February 17, 2018

Feedback: Letters to LJ, December 2015 Issue

“[M]y heart cries out every time I hear of another senseless gun death. But I believe education, not legislation, is the key”

Libraries and guns

I totally agree that libraries could make a difference on this issue (Rebecca T. Miller, “It’s Time To Talk About Guns,” Editorial, LJ 11/1/15, p. 8), but I believe from a totally different standpoint. Like all of our other touchy subjects, the key is education. My husband is a certified hunter and gun safety educator. He teaches two hunter education classes and two gun safety classes a year. He works closely with the local sheriff and the [Department of Natural Resources] and has someone from both departments come to his classes. By teaching students how to handle guns safely, accidental shootings could be eliminated. Yet our local library will not let him hold classes in its conference rooms. I am a librarian at a rural school, and our superintendent will not let me hold gun safety classes in my library. We, as librarians, don’t have to take on the issues, but we can support those trying to make a difference through education.

The editorial stated that “60 percent of [gun deaths from firearms in 2013] were suicides.” If someone is suicidal, then it doesn’t take a gun. How many overdose? How many hang themselves? How about libraries working with the mental health agencies in the area? How about using the libraries to educate families on the warning signs before it happens, not until it is too late? Our local library will also not allow support groups to meet in its con­ference rooms.

As a teacher, librarian, mother, and gun owner, my heart cries out every time I hear of another senseless gun death. But I believe education, not legislation, is the key.

—Donna Dennison, Selbyville, IN

Help us find jobs!

As a 2010 graduate of [California’s] San Jose State MLIS program, I looked eagerly to the Placements & Salaries 2015 survey (Suzie Allard, “The Expanding Info Sphere,” LJ 10/15/15, p. 24–30) for some hints, clues, statistical indicators to assist me in my ongoing search for full-time employment. I was disappointed, however, for the emphasis instead rested heavily on the high number of recent graduates who have found employment and how much earned by region. This is interesting, yes, but I would also like to see information on…those of us still looking.

There are many recent graduates stuck in part-time positions because these are simply all that is offered. Post Affordable Care Act and in synchronicity with the adjunctification of academic professorship, many states, counties, and localities primarily offer positions that run 20–28 hours, supply no benefits, and demand a flexible schedule. I hold multiple graduate degrees and have been advised to omit these from my résumé/cv due to the notion that they might prevent, rather than assist, me in my search for full-time entry-level ­employment. Yes, a positive attitude definitely helps, but a background in waitressing has helped me just as much…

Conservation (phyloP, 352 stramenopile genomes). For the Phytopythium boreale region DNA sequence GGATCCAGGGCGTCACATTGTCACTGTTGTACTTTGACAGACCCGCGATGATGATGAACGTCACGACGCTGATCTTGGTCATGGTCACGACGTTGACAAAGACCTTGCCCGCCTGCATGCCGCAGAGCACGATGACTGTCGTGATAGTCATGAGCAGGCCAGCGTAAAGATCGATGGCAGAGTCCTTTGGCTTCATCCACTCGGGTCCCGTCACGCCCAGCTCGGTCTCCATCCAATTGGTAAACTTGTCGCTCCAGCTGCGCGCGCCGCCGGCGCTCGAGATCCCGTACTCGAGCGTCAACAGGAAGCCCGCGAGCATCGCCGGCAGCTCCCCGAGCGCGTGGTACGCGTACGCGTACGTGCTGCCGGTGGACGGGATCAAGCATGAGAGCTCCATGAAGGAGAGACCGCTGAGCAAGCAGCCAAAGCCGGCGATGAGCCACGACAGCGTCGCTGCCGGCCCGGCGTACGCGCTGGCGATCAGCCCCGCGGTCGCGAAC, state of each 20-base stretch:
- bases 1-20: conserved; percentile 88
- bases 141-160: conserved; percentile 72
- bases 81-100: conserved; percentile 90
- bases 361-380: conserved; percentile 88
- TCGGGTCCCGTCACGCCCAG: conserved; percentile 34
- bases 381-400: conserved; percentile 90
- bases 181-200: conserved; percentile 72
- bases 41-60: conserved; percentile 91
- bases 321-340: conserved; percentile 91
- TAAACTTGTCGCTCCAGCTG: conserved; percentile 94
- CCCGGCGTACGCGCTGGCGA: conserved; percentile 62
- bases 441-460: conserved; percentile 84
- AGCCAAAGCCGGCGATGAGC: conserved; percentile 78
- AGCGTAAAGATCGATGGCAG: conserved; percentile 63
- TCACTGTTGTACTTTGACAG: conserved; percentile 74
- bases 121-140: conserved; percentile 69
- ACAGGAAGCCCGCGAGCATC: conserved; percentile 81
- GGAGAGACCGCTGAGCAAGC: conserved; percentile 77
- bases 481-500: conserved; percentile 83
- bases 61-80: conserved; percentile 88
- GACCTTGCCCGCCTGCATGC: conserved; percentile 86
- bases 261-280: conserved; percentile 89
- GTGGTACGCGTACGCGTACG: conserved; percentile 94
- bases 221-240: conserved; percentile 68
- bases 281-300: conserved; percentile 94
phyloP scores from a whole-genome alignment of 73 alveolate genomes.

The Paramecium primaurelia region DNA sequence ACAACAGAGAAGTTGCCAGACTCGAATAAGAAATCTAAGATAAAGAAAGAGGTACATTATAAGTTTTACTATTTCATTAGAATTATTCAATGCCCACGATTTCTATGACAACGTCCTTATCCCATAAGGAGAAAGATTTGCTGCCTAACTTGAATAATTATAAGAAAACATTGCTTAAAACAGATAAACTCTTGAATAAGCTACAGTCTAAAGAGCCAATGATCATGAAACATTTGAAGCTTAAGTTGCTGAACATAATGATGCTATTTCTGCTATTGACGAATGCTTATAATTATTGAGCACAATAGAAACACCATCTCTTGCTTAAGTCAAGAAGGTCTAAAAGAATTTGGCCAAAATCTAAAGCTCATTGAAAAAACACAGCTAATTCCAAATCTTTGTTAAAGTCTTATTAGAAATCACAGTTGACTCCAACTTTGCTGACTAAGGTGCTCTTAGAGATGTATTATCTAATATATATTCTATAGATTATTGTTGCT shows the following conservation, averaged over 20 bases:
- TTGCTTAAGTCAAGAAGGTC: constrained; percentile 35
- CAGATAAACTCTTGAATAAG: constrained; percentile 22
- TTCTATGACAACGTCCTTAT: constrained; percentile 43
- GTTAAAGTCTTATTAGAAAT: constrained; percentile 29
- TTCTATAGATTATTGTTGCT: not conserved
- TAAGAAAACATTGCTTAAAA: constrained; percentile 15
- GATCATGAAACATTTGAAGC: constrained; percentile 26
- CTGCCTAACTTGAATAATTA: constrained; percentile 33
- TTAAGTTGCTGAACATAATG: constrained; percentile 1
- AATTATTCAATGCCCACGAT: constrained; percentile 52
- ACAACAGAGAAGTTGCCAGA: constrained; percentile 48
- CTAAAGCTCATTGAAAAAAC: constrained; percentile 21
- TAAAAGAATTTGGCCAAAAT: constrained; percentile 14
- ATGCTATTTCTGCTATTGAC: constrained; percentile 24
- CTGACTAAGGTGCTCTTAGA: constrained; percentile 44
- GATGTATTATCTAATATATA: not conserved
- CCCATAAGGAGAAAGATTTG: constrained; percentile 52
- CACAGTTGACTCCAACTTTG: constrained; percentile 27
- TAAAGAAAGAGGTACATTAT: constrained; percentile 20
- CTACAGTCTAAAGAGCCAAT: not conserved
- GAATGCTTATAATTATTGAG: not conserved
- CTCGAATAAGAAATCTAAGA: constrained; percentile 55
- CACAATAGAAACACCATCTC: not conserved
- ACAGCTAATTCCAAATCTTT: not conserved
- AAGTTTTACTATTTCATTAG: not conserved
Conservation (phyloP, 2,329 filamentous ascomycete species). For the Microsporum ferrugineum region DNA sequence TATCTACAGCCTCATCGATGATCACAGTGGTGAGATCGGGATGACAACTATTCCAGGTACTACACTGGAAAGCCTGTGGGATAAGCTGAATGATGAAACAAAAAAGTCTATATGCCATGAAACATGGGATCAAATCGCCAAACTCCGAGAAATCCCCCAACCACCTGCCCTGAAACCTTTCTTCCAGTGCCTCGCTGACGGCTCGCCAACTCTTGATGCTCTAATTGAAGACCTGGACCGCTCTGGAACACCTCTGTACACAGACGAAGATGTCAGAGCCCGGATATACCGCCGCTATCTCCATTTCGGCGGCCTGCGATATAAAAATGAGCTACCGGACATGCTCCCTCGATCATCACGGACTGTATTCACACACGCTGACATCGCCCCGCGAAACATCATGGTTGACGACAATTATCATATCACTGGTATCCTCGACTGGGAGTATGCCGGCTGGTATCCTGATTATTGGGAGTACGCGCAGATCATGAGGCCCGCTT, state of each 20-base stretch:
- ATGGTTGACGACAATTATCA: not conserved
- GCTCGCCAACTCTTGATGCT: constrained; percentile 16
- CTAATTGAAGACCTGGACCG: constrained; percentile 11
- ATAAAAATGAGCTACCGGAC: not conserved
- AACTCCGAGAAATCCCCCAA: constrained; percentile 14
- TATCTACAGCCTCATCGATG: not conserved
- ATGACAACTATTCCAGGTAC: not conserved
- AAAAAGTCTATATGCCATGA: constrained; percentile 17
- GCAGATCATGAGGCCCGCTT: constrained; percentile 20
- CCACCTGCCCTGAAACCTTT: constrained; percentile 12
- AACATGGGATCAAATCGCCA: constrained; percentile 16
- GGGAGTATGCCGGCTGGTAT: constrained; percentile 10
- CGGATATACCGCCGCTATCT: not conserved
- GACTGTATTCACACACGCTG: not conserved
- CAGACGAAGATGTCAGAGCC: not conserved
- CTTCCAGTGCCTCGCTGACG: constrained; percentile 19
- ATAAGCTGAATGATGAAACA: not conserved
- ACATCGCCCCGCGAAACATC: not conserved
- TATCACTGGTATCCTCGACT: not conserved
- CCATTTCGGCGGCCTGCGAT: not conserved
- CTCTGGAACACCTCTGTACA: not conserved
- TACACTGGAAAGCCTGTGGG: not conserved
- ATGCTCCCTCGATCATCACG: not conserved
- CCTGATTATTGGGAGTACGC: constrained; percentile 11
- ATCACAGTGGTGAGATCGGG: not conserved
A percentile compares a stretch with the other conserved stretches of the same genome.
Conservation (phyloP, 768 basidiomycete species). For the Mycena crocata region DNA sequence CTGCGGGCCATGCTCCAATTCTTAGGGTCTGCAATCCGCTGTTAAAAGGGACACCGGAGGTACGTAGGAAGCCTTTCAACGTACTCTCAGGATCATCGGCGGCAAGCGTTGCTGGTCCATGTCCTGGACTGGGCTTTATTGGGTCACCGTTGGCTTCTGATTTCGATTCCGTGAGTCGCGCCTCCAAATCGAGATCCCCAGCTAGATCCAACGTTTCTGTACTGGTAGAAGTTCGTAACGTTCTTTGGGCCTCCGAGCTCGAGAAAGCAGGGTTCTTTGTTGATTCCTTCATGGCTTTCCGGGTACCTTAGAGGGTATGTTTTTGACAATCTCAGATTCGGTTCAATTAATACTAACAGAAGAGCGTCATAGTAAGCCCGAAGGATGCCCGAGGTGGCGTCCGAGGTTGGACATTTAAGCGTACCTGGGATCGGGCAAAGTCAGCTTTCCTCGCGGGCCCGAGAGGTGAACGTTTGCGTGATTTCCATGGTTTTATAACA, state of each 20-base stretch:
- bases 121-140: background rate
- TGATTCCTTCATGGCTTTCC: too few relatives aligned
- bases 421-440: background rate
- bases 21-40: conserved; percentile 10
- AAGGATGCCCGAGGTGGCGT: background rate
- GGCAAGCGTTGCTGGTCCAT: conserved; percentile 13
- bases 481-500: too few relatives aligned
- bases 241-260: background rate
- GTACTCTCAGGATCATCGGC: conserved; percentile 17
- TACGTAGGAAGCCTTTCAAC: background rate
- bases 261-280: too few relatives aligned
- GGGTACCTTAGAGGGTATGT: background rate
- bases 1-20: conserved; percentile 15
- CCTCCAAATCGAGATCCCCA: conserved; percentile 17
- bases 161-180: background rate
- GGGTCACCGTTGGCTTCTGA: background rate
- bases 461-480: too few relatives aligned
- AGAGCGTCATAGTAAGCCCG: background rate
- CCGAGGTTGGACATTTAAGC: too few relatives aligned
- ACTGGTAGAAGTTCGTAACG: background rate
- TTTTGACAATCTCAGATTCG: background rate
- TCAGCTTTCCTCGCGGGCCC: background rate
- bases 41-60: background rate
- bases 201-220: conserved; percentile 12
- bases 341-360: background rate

—Jenny Rogers, Lib. Asst., John Tyler Coll., Midlothian, VA


John Berry makes some great points in his column “More Than Information” (Blatant Berry, LJ 11/1/15, p. 10). I would add that since “information” is now ubiquitous (as in “I get everything I need off the Internet”), “Master of Library Science” may convey greater value to those outside the profession. Might I suggest that this traditional degree title also aligns with the game changing “Libraries=Education” vision, which includes information and everything Berry describes and has been adopted by a growing number of libraries across the country. The strategy: 1) Repositions libraries as educational institutions and librarians as educators; 2) Categorizes all that libraries do under three, easy-to-remember “pillars” (Self-Directed Education, Research Assistance & Instruction, and Instructive and Enlightening Experiences); and 3) Replaces traditional terminology and jargon with strategic language that people outside of the field understand (e.g., education, instruction, and research replace words like information and ­reference).

If you are interested in learning more, I’ll be presenting the approach at the Public Library Association meeting in Denver: “Libraries=Education: Reclaiming Our Purpose for the 21st Century” (Apr. 7, 2016, 2–3 p.m.). This strategy is also set forth in the book Transforming Our Image, Building Our Brand: The Education ­Advantage (Libraries Unlimited).

—Valerie J. Gross, Pres. & CEO, Howard Cty. Lib. Syst., Ellicott City, MD

Finding short fiction

Short fiction may appear on library shelves if it’s published in a print anthology, but today many short stories are published in online journals. Perhaps Canadian and American libraries should cooperate with online journals to create a database of short fiction that can be accessed by library patrons. It’s a two-edged sword. My short story, “The Poodle and the Golfer,” was recently published in Issue #20 of the Maple Tree Literary Supplement (www.mtls.ca). My story is available to anyone who happens to visit that website, but the patrons who frequent the Calgary Public Library won’t find it on the shelves. I’m sure that American short fiction writers find themselves in the same dilemma.

—J. Paul Cooper, Calgary, Alta.

This article was published in Library Journal's December 1, 2015 issue. Subscribe today and save up to 35% off the regular subscription rate.



  1. Robin Brandt says:

    Not all library programs need to take place at the library. Libraries sent representatives to community events all the time. If the library partnered with an outside group, LW’s husband could present his program there, under the library’s auspices. The library could handle the publicity.